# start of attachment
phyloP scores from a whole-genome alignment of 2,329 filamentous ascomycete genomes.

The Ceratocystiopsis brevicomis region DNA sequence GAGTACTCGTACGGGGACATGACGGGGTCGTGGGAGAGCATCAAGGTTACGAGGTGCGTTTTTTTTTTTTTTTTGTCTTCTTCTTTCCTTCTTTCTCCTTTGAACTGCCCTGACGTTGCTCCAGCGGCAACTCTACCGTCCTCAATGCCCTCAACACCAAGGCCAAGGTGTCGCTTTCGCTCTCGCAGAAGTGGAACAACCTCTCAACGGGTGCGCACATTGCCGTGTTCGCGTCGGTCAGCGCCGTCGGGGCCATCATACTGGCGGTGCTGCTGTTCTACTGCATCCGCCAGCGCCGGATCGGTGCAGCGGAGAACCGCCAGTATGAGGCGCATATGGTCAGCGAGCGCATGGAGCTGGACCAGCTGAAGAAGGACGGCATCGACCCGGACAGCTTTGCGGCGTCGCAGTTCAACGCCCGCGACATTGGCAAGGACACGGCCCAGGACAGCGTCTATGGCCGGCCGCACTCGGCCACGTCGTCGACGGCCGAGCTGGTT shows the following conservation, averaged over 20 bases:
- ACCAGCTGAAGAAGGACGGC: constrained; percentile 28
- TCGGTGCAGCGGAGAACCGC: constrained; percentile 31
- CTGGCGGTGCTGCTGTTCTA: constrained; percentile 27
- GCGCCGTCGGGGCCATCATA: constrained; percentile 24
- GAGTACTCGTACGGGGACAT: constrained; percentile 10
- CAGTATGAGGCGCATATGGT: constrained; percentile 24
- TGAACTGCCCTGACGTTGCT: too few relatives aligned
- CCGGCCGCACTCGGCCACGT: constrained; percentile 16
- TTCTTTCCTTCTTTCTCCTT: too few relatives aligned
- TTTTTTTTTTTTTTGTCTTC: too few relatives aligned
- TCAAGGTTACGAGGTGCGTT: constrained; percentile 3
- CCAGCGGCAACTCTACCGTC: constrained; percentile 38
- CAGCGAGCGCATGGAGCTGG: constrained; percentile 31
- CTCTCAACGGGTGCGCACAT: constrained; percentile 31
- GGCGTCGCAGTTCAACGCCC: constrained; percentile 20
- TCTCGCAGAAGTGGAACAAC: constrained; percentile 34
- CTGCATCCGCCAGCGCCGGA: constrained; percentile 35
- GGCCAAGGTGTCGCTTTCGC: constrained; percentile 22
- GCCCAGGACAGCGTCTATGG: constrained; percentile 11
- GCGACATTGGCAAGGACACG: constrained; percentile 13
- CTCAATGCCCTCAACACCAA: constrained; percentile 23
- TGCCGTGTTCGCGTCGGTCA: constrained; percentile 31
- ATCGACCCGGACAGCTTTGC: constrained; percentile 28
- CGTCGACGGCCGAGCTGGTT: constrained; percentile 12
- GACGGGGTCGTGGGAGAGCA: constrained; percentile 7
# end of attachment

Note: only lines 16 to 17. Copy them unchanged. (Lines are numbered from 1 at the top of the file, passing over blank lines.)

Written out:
- CTCTCAACGGGTGCGCACAT: constrained; percentile 31
- GGCGTCGCAGTTCAACGCCC: constrained; percentile 20